Asylum case backlog in UK rises to record levels prompting fury over figures

Migrant small boats cross The Channel on record breaking day

Rishi Sunak is floundering in his pledge to tackle the asylum backlog, as new figures show cases awaiting a decision have risen for yet another year.

The number of applicants awaiting an initial decision rose to 134,046 in the year to June 2023, up from 133,607 in March.

The Prime Minister has set a target of clearing the so-called legacy backlog of asylum applications lodged before June 2022.

On this he’s making progress, albeit slower than required.

The legacy backlog fell from 90,659 in June 2022 to 67,870 in June 2023.

READ MORE: Figures show asylum seekers applying to UK highest in two decades

While this fall looks decent, the Home Office will have to treble the number of decisions it is taking every three months to hit Mr Sunak’s target.

The Government still believes it is on its way to hitting this target by the end of 2023, after having doubled the number of caseworkers and promising to double the number again to 2,500 by the autumn of this year.

In March 2023, each caseworker carried out on average seven substantive interviews or made initial decisions on cases per month compared to just 4 in December 2022.

The legacy backlog progress is also being eroded by new entries leading to the overall increase in those awaiting decisions.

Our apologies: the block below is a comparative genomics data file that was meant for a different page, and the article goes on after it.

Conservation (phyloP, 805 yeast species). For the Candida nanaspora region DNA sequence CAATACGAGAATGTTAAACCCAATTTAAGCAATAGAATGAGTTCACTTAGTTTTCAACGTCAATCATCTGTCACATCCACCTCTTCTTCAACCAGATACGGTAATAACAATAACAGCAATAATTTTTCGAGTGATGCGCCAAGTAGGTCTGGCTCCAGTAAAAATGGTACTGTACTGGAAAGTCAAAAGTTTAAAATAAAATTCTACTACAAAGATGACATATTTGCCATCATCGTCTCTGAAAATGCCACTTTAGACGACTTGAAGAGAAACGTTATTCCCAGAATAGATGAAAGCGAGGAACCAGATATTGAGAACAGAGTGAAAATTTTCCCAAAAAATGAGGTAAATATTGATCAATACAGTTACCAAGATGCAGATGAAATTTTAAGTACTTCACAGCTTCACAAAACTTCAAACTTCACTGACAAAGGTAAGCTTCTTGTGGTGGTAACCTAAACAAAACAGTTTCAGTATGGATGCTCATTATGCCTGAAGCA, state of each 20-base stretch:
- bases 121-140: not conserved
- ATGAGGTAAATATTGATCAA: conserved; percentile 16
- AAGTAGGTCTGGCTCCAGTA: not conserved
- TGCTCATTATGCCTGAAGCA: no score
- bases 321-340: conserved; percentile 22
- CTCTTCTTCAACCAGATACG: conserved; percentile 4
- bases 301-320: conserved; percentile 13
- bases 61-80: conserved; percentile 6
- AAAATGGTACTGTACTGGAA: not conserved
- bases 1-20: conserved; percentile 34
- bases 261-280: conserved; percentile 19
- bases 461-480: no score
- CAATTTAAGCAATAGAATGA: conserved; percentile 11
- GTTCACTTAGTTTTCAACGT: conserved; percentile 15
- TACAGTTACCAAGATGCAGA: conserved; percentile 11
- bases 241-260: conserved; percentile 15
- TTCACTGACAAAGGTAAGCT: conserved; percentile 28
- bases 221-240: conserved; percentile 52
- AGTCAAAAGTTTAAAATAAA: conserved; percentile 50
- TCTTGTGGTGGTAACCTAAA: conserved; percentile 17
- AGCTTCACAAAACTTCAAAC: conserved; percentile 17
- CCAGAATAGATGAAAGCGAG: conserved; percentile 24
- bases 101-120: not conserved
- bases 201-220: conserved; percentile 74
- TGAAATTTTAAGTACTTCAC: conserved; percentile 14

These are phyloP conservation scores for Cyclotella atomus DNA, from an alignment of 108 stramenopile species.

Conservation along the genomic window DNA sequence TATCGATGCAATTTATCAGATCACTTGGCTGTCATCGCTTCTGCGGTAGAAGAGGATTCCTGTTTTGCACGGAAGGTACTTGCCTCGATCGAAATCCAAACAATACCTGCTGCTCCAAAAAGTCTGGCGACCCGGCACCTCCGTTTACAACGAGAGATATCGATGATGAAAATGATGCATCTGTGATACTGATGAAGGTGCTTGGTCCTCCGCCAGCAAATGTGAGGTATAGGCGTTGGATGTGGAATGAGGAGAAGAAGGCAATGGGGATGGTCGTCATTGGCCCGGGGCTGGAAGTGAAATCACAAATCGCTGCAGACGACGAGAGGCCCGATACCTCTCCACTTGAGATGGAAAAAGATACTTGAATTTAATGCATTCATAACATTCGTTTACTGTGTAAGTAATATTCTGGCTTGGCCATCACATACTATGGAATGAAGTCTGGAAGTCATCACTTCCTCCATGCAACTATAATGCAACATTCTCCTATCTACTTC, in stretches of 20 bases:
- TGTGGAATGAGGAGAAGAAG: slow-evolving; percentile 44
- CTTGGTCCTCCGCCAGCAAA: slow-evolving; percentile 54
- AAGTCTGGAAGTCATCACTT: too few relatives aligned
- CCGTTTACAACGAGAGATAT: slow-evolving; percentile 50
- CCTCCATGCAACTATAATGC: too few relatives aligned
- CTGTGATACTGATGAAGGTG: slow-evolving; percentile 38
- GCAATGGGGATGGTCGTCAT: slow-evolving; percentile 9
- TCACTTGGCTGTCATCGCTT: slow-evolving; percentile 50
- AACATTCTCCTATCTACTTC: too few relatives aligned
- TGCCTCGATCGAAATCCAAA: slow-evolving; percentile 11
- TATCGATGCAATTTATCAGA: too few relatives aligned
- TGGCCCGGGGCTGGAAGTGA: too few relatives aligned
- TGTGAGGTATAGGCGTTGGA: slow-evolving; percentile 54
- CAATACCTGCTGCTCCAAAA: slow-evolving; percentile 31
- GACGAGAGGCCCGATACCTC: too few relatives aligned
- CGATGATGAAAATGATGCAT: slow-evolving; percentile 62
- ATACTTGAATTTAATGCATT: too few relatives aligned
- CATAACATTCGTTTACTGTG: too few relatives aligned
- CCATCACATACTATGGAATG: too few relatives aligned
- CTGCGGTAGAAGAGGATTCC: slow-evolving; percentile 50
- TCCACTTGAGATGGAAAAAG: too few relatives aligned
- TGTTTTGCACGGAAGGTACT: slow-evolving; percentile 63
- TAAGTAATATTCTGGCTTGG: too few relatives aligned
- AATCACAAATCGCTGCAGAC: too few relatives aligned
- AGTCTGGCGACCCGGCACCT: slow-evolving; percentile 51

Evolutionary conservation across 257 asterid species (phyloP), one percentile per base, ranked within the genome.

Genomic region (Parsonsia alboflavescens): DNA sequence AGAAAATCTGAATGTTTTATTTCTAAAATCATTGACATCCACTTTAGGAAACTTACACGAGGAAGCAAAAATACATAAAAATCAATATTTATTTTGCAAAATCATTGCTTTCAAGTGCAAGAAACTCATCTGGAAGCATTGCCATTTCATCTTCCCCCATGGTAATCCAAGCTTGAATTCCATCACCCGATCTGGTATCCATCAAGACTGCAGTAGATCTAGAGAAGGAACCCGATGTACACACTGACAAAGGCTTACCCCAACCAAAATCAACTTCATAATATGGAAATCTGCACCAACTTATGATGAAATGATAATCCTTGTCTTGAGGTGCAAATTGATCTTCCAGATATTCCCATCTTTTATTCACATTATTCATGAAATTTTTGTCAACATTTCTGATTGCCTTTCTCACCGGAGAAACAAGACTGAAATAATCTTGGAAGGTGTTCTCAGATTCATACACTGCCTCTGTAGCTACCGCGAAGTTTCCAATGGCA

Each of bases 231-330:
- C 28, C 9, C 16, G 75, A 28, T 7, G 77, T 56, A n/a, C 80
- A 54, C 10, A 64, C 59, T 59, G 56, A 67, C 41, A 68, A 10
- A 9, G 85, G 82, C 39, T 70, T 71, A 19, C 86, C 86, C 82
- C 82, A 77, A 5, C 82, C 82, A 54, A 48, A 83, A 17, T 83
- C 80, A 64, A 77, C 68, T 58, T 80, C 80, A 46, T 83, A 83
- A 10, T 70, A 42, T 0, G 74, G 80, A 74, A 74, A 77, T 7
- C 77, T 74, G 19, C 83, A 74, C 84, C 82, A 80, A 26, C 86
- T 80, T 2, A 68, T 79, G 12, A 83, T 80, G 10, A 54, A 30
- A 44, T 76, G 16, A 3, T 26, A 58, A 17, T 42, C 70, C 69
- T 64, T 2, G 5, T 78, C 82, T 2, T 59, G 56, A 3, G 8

In total, 175,457 people were waiting for a decision, a 44 percent rise from the 122,213 a year prior.

This is now the highest figure since current records began in 2010.

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Earlier this week, the Institute for Public Policy Research said Britain faces a “perma-backlog” of asylum seekers be the time of the next election, with housing costs for migrants expected to soar to over £5 billion a year.

Labour’s shadow immigration minister Stephen Kinnock said a Labour government would “scrap the unworkable, unaffordable and unethical Rwanda plan and use that money to fund the National Crime Agency properly so they can work more effectively with Europol and Interpol”.

“We would clear the backlog by upgrading the seniority of the caseworkers and decision makers in the Home Office, and by triaging so you have high grant rate countries and low grant rate countries being processed much more quickly.”

Speaking on GB News this morning, Amnesty International’s Steve Valdez-Symonds said: “The single biggest reason why the asylum backlog keeps going up is because ministers have instituted a policy of attempting simply not to determine people’s claims”.

“They have only this year gone to the extent of passing a law that will into the future require them not to determine people’s claims, and if you keep doing this your backlog will get bigger.”

However Labour is also relying on a new returns deal with the EU, something Brussels recently told Britain isn’t going to happen.

Responding to this morning’s figures, the Home Office said: “The government’s focus is clear – we must stop the boats and prevent the unacceptable number of people risking their lives by making these dangerous and illegal crossings, which continue to place an unprecedented strain on our asylum system”.

“We’ve transformed our immigration system to work in our best interests by encouraging the best and brightest to come to the UK, to support the growth of the economy and boost prosperity, and we remain absolutely committed to reducing levels of immigration into this country.”

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